In a previous post, we explored the preliminary data describing the status of Hospital-Acquired Infections (HAIs) during the pandemic. These first glimpses painted a picture of challenges to infection control and prevention, and hinted at what might be expected in terms of elevated infection risks despite enhancing cleaning regimens. Now, with the release of the analysis conducted by the National Health Safety Network (NHSN) and the Centers for Disease Control and Prevention (CDC), we finally have the numbers. In a word, they are bleak.
As hard as it is to believe, most hospitals do not know how much their services cost. They know what they charge, but that number has almost nothing to do with what individual services actually cost them as providers. This is about to change. With shockingly rising healthcare costs (17% of our gross national product, and rising at 4% per year) and frighteningly shrinking coffers with which to pay for it, there is a growing movement to move from fee-for-service payment models to alternative value-based payments. As we move towards these new cost-reducing models, what will be the impact on infection control?
Extra-Corporeal Membrane Oxygenation machines, or ECMO, are making headlines these days. This treatment has become a last recourse for some COVID-19 patients whose lungs have been damaged by the virus. With the use of any indwelling device, such as ECMO, comes the elevated risk of infection. In today's post, we'll learn about why ECMO is used for serious COVID-19 cases as well as the impact these devices may have on hospital acquired infection rates.
Although COVID-19 is taking the most attention, Medicare continues to penalize hospitals with the highest patient safety incidents. In today's post we explore the whole issue of Medicare reimbursements, penalties, and safety programs.
Even as our nation struggles to achieve herd immunity from COVID-19, talks are beginning about the need for a booster vaccine shot. The possible need for an additional dose to strengthen immunity was always a consideration, but now that millions of individuals have been inoculated over the span of many months, the data tells a more complete story. In today's post, we'll go over 5 things you need to know about this discussion so that you can know if or when to get your booster shot.
The Serenity Prayer is a well-known piece of advice about how to approach life's challenges. In it, the speaker asks for serenity to accept the things that cannot be changed, courage to change the things that can, and wisdom to know the difference. When it comes to infection control, the same sentiment could apply to risk factors. There are some risks that cannot be changed, health challenges that we just have to accept and work around. But there are those we can change, and these are modifiable risk factors. The wisdom to know the difference? We'll try to tackle that topic in today's post.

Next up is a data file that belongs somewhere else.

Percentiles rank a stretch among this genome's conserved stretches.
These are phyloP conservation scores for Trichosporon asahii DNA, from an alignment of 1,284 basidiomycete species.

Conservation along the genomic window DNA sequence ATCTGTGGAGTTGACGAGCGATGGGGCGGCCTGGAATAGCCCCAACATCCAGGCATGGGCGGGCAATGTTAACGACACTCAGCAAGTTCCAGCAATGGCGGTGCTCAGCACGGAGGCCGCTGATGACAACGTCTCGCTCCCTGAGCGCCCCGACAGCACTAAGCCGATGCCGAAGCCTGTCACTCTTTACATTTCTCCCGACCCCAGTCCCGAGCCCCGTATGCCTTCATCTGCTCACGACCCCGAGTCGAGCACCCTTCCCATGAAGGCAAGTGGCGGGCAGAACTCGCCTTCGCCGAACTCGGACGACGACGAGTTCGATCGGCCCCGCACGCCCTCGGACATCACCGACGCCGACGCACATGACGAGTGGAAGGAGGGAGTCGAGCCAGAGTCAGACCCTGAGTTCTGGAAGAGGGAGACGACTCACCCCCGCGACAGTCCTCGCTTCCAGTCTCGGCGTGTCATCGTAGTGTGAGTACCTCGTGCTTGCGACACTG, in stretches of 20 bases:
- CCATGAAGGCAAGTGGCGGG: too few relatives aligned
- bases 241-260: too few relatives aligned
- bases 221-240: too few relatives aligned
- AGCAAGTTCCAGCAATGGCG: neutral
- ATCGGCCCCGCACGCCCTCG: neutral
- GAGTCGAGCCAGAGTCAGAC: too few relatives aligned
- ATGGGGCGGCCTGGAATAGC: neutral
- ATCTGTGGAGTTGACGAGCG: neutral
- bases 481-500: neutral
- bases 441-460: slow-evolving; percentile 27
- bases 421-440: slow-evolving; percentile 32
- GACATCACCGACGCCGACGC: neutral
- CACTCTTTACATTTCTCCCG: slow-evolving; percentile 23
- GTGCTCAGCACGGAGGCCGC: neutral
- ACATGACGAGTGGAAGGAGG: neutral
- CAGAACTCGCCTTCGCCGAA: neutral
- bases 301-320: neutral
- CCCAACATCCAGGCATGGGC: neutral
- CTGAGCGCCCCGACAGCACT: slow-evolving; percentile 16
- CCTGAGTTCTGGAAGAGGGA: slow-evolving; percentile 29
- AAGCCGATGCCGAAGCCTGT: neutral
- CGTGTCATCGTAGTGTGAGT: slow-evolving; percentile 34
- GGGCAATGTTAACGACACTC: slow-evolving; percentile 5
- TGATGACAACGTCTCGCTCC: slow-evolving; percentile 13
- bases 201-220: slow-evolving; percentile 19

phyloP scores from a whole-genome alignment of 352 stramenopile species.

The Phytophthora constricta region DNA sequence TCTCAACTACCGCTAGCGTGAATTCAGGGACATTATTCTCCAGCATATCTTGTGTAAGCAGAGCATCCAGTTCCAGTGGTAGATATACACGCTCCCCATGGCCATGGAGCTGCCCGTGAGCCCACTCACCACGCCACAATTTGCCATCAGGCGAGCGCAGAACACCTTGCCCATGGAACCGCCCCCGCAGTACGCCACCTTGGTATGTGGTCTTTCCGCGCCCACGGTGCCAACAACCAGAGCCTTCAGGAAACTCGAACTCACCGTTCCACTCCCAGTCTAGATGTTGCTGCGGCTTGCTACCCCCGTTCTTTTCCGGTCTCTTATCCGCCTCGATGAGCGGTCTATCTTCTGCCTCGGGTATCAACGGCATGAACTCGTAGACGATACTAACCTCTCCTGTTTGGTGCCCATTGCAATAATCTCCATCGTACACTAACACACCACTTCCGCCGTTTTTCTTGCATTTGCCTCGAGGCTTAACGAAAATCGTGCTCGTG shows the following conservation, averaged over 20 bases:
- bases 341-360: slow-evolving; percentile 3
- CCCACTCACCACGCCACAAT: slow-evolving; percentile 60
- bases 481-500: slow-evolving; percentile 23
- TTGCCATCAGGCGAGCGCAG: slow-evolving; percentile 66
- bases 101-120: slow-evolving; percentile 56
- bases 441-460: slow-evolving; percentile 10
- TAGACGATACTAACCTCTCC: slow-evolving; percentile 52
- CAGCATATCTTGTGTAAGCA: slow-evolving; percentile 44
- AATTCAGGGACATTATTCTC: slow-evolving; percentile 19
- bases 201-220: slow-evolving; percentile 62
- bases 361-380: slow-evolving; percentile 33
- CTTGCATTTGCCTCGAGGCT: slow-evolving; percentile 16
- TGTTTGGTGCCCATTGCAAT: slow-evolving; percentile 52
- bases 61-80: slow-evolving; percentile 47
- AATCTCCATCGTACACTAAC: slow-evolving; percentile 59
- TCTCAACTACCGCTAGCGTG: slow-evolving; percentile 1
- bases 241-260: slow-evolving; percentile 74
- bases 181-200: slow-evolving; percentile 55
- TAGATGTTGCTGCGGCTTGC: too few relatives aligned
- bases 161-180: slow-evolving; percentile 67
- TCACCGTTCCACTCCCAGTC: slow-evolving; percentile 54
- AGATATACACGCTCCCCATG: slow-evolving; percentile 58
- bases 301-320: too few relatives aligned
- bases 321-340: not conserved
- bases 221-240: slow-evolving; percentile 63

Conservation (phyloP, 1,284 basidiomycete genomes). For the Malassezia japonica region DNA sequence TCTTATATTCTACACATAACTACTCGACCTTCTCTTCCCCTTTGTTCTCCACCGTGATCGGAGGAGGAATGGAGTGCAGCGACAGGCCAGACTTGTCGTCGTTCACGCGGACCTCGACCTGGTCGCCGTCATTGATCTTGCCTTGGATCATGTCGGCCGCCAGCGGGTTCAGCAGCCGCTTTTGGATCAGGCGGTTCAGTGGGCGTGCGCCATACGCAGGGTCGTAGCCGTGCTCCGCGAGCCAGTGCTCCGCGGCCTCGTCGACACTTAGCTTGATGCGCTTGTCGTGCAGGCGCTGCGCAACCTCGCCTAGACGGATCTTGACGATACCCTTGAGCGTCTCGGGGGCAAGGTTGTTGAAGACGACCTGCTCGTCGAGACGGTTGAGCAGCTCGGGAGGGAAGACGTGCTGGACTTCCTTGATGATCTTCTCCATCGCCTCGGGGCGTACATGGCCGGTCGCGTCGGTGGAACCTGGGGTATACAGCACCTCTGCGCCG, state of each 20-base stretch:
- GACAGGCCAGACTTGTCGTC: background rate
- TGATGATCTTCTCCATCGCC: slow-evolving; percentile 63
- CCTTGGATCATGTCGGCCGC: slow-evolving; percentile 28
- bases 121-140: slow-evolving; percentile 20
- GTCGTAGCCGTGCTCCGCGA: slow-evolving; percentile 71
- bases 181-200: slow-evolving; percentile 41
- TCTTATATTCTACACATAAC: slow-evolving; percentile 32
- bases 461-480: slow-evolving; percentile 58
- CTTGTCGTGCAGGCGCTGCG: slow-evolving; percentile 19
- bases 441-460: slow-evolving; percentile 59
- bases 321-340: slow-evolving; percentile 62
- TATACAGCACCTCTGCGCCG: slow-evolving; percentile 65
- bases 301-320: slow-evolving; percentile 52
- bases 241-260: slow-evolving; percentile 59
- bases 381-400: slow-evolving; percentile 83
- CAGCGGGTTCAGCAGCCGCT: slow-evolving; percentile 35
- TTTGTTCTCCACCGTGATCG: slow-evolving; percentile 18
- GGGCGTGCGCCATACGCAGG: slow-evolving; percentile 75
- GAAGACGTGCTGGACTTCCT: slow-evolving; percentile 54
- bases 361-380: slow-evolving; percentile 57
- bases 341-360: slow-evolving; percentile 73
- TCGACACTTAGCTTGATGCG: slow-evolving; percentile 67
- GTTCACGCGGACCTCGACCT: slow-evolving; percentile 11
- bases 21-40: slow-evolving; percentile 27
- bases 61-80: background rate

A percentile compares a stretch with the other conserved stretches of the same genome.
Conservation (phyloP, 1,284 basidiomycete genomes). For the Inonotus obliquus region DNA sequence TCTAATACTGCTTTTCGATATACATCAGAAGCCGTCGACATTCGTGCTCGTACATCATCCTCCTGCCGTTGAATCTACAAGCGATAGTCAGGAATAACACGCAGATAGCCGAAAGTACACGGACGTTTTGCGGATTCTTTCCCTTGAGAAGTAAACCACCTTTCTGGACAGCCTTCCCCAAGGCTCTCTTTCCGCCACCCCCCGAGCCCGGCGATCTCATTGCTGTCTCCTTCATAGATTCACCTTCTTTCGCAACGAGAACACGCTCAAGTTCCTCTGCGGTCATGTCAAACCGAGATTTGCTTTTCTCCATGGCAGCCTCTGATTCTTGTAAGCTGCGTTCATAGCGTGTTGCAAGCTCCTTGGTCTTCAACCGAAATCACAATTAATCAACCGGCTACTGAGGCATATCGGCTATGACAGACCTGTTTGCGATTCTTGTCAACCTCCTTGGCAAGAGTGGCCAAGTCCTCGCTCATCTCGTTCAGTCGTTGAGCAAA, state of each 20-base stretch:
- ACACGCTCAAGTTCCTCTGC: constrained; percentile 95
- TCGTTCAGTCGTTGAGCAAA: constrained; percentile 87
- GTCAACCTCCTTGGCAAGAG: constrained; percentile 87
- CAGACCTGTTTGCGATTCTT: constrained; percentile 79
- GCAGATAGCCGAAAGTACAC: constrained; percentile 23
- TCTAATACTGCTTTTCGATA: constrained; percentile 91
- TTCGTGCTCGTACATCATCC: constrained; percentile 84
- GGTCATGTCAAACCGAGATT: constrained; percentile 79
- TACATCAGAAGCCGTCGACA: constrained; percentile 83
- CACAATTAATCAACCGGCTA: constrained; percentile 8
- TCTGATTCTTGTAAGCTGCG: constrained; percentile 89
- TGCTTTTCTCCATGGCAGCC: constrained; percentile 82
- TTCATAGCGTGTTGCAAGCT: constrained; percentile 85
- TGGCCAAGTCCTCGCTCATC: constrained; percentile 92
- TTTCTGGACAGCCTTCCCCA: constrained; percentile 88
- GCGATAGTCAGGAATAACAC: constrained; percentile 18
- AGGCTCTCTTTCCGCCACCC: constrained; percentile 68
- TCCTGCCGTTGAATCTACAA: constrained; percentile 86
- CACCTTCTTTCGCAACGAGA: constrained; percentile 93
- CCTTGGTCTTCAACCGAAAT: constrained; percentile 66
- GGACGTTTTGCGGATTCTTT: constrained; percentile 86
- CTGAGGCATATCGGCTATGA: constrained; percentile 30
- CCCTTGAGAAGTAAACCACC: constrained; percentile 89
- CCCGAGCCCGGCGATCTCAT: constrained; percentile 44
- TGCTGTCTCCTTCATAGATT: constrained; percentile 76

Last week, Alabama exceeded its ICU capacity. This means that all the state's ICU beds were occupied, and 40+ patients were waiting for a bed to open up. Almost half of US hospitals are under high or extreme stress. Over 3/4 of US ICU beds are full. With COVID surges hitting some areas of the country at disproportionate levels, a question is becoming more and more common: What do we do when the hospitals are full to capacity? In today's post, we'll look at what options are available to states and localities who face this terrifying question.
How do healthcare providers arrive at an HAI diagnosis? A CDC-mandated timing protocol determines whether a patient's infection is healthcare-associated or not. However, it is through a combination of clinical findings, diagnostic testing, and response to treatment that a medical team will determine the presence of an infection in the first place. Today's post will provide a very general overview of the steps a medical team may take in order to diagnose an HAI.
In the 1920’s and 30’s, the nation was swept up in the Efficiency Movement, an effort to rid every aspect of human life of waste and unproductive activity. Researchers were dispatched to factory floors, classrooms, and even family living rooms with the mission of finding the optimal formula for efficient and productive work, a formula supported by the new excitement over science and experimentation. Within this context, a study was conducted at the Hawthorne Works, a factory making telephone equipment for Western Electric, to determine the optimal illumination level for worker productivity. These experiments went on for eight years, and ended with little fanfare. Decades later, however, Henry A. Landsberger revisited these studies, discovering a pattern that revealed more about human nature than about workplace illumination. This pattern still impacts research today, where it is known as the Hawthone effect.
Those of us who have gotten the COVID-19 vaccine may often wonder why everyone hasn't gotten the vaccine. It's free, effective, and virtually painless. We may struggle with friends and loved ones who do not see the vaccine the same way, not knowing how to approach the conversation that might convince them to get the vaccine. The need for getting at least 75% of the American population vaccinated has never been more important, as hospitals fill up and the delta variant sweeps the nation, sickening hundreds of thousands of mostly unvaccinated individuals. One way to prepare for "the vaccine conversation" is to consider what epidemiologists call The 3 Cs of Vaccine Hesitancy: Complacency, Confidence, and Convenience.